Wayne Albrecht, who farms in the Del Rey area of Fresno County and participated in both rallies, said agricultural communities such as Mendota are perhaps facing the most dire circumstances.

"Even the stores are drying up," he said. "There are people in that town that don't even have enough money to buy a tank of gas to leave."

A recent study commissioned by the San Luis and Delta-Mendota Water Authority, which represents water agencies and communities west of the San Joaquin River, paints a grim picture of the region's economic outlook in the face of the current water crisis. The study found that cutbacks in water deliveries to farms could cost the region $84.6 million in economic activity. That comes on top of an estimated $33.9 million in farm income loss and more than 700 jobs lost. The study also projects an overall reduction in regional payrolls and proprietor income totaling $24.2 million.

Agricultural commissioners in Fresno and Kern counties earlier estimated that crop losses in their counties totaled more than $175 million, while the California Department of Food and Agriculture put total crop losses from Central Valley farms at $245 million as of July 11.

Ara Azhderian, water policy administrator for the San Luis and Delta-Mendota Water Authority, said court-ordered restrictions on water pumping in the delta already cut water deliveries to Central Valley farms by 20 percent. Then the record-dry spring further reduced those allocations after farmers already planted their crops for the year.

"This was a dramatic and instantaneous cutback in their water supply, and at a time when all of their management decisions have been made. That was what made things particularly difficult," he said.

Mendota Mayor Robert Silva, who also participated in the rally, said many jobs have left his community because farmers didn't get enough water to maintain their crops, so they had to lay off their workers. He noted that unemployment in Mendota has reached 40 percent, the highest in Fresno County.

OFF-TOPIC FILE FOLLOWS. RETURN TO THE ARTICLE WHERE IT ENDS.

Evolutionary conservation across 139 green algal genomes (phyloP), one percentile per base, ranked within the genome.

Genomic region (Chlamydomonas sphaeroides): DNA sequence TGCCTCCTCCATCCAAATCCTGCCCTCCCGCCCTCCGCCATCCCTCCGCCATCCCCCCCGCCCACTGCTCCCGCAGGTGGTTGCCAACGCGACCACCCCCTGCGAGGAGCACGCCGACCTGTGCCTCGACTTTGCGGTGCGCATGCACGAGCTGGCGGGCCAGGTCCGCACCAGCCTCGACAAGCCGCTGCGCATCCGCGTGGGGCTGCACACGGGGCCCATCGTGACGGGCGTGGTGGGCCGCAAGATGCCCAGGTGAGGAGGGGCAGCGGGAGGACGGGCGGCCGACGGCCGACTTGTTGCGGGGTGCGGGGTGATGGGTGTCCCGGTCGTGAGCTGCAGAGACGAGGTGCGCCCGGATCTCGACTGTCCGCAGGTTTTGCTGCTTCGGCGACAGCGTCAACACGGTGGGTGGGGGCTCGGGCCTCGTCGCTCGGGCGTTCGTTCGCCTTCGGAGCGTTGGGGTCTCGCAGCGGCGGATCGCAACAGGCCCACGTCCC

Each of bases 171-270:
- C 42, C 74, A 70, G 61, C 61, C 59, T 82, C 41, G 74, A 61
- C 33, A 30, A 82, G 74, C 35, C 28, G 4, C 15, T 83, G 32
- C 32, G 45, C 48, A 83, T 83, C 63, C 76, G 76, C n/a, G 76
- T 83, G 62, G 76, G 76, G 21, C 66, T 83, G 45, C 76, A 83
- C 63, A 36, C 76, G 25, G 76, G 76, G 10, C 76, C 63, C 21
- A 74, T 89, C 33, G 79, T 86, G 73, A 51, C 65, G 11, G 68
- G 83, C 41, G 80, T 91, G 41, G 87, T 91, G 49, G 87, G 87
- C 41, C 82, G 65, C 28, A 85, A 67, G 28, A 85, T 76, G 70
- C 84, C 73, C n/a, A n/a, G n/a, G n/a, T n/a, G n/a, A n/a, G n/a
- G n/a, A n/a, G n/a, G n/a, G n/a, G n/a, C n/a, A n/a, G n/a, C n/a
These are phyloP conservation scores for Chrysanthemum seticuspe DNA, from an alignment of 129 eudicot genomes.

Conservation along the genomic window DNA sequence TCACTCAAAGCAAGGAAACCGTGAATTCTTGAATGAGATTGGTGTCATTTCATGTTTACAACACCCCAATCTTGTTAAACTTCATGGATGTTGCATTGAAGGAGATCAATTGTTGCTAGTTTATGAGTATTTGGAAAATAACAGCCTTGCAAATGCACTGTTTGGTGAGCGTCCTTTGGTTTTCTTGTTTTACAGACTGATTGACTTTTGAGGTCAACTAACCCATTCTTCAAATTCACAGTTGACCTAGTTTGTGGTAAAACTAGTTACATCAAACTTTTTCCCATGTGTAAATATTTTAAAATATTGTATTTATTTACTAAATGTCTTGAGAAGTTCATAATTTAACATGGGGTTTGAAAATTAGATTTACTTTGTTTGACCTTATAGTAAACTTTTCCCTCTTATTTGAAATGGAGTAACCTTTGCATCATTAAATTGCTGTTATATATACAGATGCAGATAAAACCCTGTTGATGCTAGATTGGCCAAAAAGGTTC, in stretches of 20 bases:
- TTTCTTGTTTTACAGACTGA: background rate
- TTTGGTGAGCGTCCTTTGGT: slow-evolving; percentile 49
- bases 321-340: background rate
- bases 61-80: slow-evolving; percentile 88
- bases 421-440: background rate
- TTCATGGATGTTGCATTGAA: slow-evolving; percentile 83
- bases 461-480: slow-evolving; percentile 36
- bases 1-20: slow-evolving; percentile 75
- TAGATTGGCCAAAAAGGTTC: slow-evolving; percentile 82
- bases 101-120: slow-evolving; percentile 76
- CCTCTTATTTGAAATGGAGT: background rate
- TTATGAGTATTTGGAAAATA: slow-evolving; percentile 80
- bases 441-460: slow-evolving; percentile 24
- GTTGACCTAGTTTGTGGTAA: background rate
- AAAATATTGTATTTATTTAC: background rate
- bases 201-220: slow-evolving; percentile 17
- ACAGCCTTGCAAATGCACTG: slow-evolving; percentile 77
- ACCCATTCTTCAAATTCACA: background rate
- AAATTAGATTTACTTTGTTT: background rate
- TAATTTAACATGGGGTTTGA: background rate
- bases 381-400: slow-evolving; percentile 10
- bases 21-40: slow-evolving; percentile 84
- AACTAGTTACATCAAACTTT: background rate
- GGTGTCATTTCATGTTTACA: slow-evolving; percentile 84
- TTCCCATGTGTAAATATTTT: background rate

"And that's hurt a lot—not only for the farmworkers but businesses also are suffering," he said. "We're facing the worst economic times in our community right now. The simple reason is there's no money being spent locally. If people are not working, they're not spending their money."

Those unemployed are also going hungry, Silva said, which is why the small town has been organizing food giveaways to help those in need. Silva said he hopes the state's legislators will work together to resolve their differences and support the governor's and Feinstein's water plan.

While he acknowledges that the bond measure will not solve any immediate problems for his community, he said something needs to be done as soon as possible.

"We understand it's not going to happen overnight, but we've got to start now. This is something that should have happened 25 years ago," Silva said.

(Ching Lee is a reporter for Ag Alert. She may be contacted at

Permission for use is granted, however, credit must be made to the California Farm Bureau Federation when reprinting this item.